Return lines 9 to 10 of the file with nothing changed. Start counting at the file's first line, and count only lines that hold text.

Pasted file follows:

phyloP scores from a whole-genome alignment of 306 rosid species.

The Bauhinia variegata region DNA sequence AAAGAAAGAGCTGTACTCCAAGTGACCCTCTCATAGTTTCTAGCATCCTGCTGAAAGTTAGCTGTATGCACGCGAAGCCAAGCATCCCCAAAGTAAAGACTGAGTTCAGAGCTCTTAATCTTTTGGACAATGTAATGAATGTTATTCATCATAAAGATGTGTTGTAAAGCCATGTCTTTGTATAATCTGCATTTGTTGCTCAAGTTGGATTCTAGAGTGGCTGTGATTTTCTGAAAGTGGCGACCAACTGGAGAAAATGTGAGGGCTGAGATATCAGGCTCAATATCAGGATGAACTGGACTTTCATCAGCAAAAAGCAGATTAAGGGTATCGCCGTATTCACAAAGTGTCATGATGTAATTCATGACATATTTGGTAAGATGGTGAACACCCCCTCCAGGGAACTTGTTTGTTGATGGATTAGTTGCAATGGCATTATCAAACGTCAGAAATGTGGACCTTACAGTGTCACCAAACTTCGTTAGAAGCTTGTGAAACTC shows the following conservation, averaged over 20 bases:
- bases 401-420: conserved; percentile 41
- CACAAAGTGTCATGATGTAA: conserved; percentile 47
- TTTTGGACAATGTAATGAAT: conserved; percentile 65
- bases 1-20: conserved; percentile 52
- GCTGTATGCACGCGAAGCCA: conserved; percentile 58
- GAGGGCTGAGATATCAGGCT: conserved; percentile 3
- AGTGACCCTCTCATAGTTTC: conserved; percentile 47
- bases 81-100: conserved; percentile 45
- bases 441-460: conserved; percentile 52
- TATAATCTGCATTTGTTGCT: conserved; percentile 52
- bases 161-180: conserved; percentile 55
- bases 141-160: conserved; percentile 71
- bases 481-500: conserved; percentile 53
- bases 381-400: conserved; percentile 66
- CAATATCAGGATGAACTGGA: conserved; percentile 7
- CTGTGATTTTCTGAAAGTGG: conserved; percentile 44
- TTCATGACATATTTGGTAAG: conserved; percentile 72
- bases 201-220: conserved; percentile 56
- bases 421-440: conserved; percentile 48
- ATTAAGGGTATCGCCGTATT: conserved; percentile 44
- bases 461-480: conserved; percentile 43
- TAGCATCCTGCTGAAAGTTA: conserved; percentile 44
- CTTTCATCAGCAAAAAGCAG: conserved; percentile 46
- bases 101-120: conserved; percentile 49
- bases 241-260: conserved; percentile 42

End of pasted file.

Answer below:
- AGTGACCCTCTCATAGTTTC: conserved; percentile 47
- bases 81-100: conserved; percentile 45